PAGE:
I. Allan Sealy, Author Alfred A. Knopf $19.95 (575p) ISBN 978-0-394-56364-0
A nama is an epic or chronicle; the Akbar-Nama is one of the great medieval histories of India. The Trotter-Nama, a fictional chronicle of seven generations of the Anglo-Indian Trotter family is nothing if not ambitious. This first novel by an Anglo-Indian writer sets out to be a Great Big Book, and in more than 600 pages steeped in raj atmosphere, it succeeds admirably. It is laced with verse, quotations, advertisements, journal entries, elegies, documents and many learned digressions, from an aside entitled ""With regard to the oiling of camels and the injecting of oil into their nostrils'' to ``Reflections on self-portraiture'' to ``A word about ocean currents'' to ``mango-fool.'' Narrated by Eugene, the Seventh Trotter, the chronicle goes back to the original and splendid Great Trotter of the 18th century whose successes begin the tale. His good fortunes are diluted by subsequent generations of lesser talents, including those who fail to make a go of peddling rain gauges. The present finds the Trotter palace turned into a crumbling hotel and improvidence replacing excesses of the past. Despite his impecunious state, Eugene has inherited the family sybaritic genes and is adept at taking small pleasures where he can. This Seventh Trotter, who forges miniatures for a living, is deeply attuned to the minutiae around which Indian life revolves. The narrative possesses a droll and authentic quality in its immensity. While not consistently ironic enough to be deemed an outright satire, it's often funny. Sealy's literary feat should be especially welcomed by those with a big appetite for tales of India under the British. (March)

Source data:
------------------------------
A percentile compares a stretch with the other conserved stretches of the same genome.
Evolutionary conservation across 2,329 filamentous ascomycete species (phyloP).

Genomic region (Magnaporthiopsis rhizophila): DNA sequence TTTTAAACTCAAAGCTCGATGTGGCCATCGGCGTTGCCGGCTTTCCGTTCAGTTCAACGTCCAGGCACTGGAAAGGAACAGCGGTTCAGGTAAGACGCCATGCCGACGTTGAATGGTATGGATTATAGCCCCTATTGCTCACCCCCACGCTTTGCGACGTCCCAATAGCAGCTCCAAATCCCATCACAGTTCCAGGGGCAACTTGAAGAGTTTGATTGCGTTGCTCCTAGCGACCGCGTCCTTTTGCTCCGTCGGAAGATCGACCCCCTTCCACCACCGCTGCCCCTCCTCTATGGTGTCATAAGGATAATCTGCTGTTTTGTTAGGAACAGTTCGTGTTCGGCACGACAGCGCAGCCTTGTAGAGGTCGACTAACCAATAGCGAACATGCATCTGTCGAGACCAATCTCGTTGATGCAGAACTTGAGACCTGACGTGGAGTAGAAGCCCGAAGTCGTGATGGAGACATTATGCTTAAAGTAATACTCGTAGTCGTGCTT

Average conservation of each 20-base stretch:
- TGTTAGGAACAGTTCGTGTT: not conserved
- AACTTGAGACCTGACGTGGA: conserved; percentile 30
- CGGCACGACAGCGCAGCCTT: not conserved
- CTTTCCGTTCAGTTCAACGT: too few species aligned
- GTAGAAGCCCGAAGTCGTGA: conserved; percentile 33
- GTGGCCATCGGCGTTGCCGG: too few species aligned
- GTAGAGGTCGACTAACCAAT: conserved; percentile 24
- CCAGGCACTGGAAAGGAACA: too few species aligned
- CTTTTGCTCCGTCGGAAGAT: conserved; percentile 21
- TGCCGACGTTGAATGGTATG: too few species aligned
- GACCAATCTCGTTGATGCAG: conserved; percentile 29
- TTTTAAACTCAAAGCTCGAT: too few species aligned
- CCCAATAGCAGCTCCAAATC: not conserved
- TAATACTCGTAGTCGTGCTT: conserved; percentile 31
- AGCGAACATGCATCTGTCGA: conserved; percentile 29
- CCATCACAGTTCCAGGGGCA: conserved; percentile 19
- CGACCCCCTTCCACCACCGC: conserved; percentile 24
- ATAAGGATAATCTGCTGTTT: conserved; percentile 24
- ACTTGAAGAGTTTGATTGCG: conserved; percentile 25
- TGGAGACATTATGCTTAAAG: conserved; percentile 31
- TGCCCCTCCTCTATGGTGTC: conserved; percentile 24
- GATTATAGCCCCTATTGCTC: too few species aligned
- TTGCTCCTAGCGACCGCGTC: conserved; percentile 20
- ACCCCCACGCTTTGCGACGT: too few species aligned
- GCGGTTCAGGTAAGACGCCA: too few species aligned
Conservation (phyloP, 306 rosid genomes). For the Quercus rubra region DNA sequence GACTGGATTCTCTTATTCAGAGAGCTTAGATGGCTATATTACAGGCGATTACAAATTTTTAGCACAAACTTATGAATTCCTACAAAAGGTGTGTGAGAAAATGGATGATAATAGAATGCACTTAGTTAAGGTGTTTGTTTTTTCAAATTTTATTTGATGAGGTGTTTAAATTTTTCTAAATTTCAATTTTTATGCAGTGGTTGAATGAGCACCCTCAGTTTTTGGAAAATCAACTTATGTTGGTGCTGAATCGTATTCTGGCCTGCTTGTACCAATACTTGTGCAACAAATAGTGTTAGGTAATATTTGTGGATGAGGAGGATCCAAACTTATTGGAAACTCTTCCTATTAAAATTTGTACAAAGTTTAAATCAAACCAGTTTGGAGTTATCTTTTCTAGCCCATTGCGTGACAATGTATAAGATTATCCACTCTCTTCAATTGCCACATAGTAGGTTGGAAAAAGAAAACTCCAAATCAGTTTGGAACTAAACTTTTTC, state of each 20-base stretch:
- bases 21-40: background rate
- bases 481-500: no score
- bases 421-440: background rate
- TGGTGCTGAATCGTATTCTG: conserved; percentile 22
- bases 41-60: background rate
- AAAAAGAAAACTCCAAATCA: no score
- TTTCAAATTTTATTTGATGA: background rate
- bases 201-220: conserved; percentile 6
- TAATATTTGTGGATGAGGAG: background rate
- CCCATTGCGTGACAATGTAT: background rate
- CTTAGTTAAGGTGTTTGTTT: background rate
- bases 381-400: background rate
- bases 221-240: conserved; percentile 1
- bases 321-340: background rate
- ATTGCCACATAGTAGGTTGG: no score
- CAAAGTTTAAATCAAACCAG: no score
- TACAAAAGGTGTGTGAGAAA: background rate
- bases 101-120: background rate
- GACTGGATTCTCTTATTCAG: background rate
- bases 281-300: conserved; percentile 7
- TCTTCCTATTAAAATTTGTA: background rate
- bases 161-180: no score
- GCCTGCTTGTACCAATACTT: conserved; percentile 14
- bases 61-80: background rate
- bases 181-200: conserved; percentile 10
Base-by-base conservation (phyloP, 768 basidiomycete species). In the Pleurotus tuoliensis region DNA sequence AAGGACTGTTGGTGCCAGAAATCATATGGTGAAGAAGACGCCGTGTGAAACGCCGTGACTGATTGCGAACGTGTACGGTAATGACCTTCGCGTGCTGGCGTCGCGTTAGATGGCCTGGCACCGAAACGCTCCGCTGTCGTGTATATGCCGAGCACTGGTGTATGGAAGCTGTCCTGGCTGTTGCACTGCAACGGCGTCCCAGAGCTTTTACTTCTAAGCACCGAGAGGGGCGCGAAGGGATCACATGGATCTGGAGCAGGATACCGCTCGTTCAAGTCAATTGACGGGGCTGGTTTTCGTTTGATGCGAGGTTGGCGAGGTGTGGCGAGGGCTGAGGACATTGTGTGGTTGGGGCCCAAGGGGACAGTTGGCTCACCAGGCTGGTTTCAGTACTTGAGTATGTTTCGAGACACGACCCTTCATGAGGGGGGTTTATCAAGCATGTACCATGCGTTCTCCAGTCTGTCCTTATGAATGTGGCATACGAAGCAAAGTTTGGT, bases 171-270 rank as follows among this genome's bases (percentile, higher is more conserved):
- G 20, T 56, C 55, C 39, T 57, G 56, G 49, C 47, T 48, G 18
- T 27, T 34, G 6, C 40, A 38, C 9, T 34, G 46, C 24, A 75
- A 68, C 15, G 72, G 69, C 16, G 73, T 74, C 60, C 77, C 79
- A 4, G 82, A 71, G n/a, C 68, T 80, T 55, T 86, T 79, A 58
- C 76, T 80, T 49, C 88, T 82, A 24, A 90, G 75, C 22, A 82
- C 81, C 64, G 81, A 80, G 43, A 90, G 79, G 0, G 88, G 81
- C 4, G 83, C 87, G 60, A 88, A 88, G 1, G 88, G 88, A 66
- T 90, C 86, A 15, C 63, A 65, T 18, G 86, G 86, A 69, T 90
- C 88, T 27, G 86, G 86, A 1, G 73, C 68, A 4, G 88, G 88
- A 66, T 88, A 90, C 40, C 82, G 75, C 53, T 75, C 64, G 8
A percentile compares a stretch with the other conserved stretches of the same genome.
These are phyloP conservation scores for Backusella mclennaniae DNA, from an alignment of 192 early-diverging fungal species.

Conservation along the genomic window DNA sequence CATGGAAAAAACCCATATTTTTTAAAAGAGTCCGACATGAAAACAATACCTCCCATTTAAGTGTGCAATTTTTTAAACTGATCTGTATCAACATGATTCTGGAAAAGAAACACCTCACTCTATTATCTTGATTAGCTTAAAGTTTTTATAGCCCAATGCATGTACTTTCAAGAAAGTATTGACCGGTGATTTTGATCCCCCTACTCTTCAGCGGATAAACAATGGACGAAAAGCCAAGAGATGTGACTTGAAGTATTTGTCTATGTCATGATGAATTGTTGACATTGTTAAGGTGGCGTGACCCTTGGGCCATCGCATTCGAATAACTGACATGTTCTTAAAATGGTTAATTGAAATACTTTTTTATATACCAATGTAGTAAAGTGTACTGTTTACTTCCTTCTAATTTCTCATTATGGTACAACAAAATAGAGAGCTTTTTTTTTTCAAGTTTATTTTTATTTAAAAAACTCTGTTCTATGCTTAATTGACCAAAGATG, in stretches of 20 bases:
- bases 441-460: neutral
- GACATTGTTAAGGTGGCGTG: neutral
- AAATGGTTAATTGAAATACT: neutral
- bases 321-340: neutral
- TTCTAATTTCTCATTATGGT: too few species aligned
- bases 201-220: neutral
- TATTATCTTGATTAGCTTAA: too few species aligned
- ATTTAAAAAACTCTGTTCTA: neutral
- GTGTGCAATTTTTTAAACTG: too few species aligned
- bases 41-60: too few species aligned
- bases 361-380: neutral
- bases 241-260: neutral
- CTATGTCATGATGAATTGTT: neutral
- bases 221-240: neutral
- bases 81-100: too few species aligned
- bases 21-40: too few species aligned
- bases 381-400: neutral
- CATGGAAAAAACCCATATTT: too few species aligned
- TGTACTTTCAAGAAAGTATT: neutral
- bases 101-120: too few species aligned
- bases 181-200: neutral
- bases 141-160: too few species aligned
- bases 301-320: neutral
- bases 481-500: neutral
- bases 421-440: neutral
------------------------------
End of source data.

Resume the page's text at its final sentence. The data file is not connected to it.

Reviewed on: 02/01/1988
Release date: 02/01/1988
Genre: Nonfiction
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